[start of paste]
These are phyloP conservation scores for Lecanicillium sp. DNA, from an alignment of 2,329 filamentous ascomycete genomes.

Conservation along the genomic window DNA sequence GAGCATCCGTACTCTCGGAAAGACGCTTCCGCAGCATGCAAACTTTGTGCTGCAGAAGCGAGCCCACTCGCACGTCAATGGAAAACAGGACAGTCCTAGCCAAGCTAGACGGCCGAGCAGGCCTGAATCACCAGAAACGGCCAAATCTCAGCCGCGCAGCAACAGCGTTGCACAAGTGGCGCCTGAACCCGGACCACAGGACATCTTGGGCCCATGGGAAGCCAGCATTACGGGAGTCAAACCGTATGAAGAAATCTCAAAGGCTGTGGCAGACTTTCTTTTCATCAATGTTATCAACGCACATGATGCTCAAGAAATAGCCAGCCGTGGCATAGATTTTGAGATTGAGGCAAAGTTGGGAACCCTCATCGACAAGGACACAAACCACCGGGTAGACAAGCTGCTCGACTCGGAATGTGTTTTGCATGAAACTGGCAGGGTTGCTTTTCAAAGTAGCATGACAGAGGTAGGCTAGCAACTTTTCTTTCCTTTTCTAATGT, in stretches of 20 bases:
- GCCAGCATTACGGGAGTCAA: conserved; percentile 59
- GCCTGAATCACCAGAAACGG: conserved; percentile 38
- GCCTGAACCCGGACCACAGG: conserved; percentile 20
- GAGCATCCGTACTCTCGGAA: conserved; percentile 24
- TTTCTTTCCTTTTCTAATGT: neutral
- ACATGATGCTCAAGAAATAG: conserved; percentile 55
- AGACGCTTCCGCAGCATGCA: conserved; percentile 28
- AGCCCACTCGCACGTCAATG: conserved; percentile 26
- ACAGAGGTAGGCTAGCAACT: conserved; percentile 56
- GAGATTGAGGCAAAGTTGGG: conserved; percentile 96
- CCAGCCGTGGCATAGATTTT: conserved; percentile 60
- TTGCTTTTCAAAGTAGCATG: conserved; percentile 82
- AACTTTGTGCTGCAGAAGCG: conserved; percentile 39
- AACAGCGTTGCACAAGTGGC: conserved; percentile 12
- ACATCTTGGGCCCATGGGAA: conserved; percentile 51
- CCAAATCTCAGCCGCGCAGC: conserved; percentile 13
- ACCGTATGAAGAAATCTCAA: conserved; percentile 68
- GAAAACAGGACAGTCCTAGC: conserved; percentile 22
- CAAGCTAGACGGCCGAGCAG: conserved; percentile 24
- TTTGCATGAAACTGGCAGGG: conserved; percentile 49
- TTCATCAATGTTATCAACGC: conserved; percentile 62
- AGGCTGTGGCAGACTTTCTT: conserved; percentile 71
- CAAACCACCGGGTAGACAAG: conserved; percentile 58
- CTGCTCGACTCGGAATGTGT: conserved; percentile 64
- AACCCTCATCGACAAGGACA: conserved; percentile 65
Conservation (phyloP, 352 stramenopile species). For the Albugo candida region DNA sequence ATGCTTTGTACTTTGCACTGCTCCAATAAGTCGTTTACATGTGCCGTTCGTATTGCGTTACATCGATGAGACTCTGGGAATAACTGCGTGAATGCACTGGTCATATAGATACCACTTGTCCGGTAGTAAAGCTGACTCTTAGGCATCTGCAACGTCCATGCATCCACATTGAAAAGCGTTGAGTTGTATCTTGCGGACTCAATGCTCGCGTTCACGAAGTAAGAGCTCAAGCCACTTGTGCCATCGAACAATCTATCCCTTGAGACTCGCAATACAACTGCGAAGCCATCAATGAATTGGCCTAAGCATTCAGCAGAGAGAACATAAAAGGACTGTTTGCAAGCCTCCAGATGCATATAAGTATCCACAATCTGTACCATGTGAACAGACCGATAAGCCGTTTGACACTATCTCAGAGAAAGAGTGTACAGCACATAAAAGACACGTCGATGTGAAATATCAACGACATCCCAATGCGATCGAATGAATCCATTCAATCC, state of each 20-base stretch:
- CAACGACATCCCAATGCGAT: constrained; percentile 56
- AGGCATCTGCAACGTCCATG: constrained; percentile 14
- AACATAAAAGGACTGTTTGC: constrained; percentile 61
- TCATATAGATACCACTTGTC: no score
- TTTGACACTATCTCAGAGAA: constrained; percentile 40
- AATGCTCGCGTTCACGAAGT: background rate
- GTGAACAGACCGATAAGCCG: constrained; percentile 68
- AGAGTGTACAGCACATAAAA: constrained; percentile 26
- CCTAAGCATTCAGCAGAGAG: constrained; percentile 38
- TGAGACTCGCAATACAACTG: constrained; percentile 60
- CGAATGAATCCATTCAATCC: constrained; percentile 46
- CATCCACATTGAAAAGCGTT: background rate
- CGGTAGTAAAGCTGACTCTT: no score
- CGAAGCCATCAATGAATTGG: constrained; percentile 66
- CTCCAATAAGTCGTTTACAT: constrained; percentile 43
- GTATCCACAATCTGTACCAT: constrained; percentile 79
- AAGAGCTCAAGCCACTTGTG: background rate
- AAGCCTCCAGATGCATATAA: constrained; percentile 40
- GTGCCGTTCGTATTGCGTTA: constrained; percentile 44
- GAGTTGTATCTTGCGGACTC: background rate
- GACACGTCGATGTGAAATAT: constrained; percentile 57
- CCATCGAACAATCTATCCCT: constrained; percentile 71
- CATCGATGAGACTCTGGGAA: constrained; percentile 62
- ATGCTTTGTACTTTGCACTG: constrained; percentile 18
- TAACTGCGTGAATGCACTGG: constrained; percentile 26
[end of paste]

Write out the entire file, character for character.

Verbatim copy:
These are phyloP conservation scores for Lecanicillium sp. DNA, from an alignment of 2,329 filamentous ascomycete genomes.

Conservation along the genomic window DNA sequence GAGCATCCGTACTCTCGGAAAGACGCTTCCGCAGCATGCAAACTTTGTGCTGCAGAAGCGAGCCCACTCGCACGTCAATGGAAAACAGGACAGTCCTAGCCAAGCTAGACGGCCGAGCAGGCCTGAATCACCAGAAACGGCCAAATCTCAGCCGCGCAGCAACAGCGTTGCACAAGTGGCGCCTGAACCCGGACCACAGGACATCTTGGGCCCATGGGAAGCCAGCATTACGGGAGTCAAACCGTATGAAGAAATCTCAAAGGCTGTGGCAGACTTTCTTTTCATCAATGTTATCAACGCACATGATGCTCAAGAAATAGCCAGCCGTGGCATAGATTTTGAGATTGAGGCAAAGTTGGGAACCCTCATCGACAAGGACACAAACCACCGGGTAGACAAGCTGCTCGACTCGGAATGTGTTTTGCATGAAACTGGCAGGGTTGCTTTTCAAAGTAGCATGACAGAGGTAGGCTAGCAACTTTTCTTTCCTTTTCTAATGT, in stretches of 20 bases:
- GCCAGCATTACGGGAGTCAA: conserved; percentile 59
- GCCTGAATCACCAGAAACGG: conserved; percentile 38
- GCCTGAACCCGGACCACAGG: conserved; percentile 20
- GAGCATCCGTACTCTCGGAA: conserved; percentile 24
- TTTCTTTCCTTTTCTAATGT: neutral
- ACATGATGCTCAAGAAATAG: conserved; percentile 55
- AGACGCTTCCGCAGCATGCA: conserved; percentile 28
- AGCCCACTCGCACGTCAATG: conserved; percentile 26
- ACAGAGGTAGGCTAGCAACT: conserved; percentile 56
- GAGATTGAGGCAAAGTTGGG: conserved; percentile 96
- CCAGCCGTGGCATAGATTTT: conserved; percentile 60
- TTGCTTTTCAAAGTAGCATG: conserved; percentile 82
- AACTTTGTGCTGCAGAAGCG: conserved; percentile 39
- AACAGCGTTGCACAAGTGGC: conserved; percentile 12
- ACATCTTGGGCCCATGGGAA: conserved; percentile 51
- CCAAATCTCAGCCGCGCAGC: conserved; percentile 13
- ACCGTATGAAGAAATCTCAA: conserved; percentile 68
- GAAAACAGGACAGTCCTAGC: conserved; percentile 22
- CAAGCTAGACGGCCGAGCAG: conserved; percentile 24
- TTTGCATGAAACTGGCAGGG: conserved; percentile 49
- TTCATCAATGTTATCAACGC: conserved; percentile 62
- AGGCTGTGGCAGACTTTCTT: conserved; percentile 71
- CAAACCACCGGGTAGACAAG: conserved; percentile 58
- CTGCTCGACTCGGAATGTGT: conserved; percentile 64
- AACCCTCATCGACAAGGACA: conserved; percentile 65
Conservation (phyloP, 352 stramenopile species). For the Albugo candida region DNA sequence ATGCTTTGTACTTTGCACTGCTCCAATAAGTCGTTTACATGTGCCGTTCGTATTGCGTTACATCGATGAGACTCTGGGAATAACTGCGTGAATGCACTGGTCATATAGATACCACTTGTCCGGTAGTAAAGCTGACTCTTAGGCATCTGCAACGTCCATGCATCCACATTGAAAAGCGTTGAGTTGTATCTTGCGGACTCAATGCTCGCGTTCACGAAGTAAGAGCTCAAGCCACTTGTGCCATCGAACAATCTATCCCTTGAGACTCGCAATACAACTGCGAAGCCATCAATGAATTGGCCTAAGCATTCAGCAGAGAGAACATAAAAGGACTGTTTGCAAGCCTCCAGATGCATATAAGTATCCACAATCTGTACCATGTGAACAGACCGATAAGCCGTTTGACACTATCTCAGAGAAAGAGTGTACAGCACATAAAAGACACGTCGATGTGAAATATCAACGACATCCCAATGCGATCGAATGAATCCATTCAATCC, state of each 20-base stretch:
- CAACGACATCCCAATGCGAT: constrained; percentile 56
- AGGCATCTGCAACGTCCATG: constrained; percentile 14
- AACATAAAAGGACTGTTTGC: constrained; percentile 61
- TCATATAGATACCACTTGTC: no score
- TTTGACACTATCTCAGAGAA: constrained; percentile 40
- AATGCTCGCGTTCACGAAGT: background rate
- GTGAACAGACCGATAAGCCG: constrained; percentile 68
- AGAGTGTACAGCACATAAAA: constrained; percentile 26
- CCTAAGCATTCAGCAGAGAG: constrained; percentile 38
- TGAGACTCGCAATACAACTG: constrained; percentile 60
- CGAATGAATCCATTCAATCC: constrained; percentile 46
- CATCCACATTGAAAAGCGTT: background rate
- CGGTAGTAAAGCTGACTCTT: no score
- CGAAGCCATCAATGAATTGG: constrained; percentile 66
- CTCCAATAAGTCGTTTACAT: constrained; percentile 43
- GTATCCACAATCTGTACCAT: constrained; percentile 79
- AAGAGCTCAAGCCACTTGTG: background rate
- AAGCCTCCAGATGCATATAA: constrained; percentile 40
- GTGCCGTTCGTATTGCGTTA: constrained; percentile 44
- GAGTTGTATCTTGCGGACTC: background rate
- GACACGTCGATGTGAAATAT: constrained; percentile 57
- CCATCGAACAATCTATCCCT: constrained; percentile 71
- CATCGATGAGACTCTGGGAA: constrained; percentile 62
- ATGCTTTGTACTTTGCACTG: constrained; percentile 18
- TAACTGCGTGAATGCACTGG: constrained; percentile 26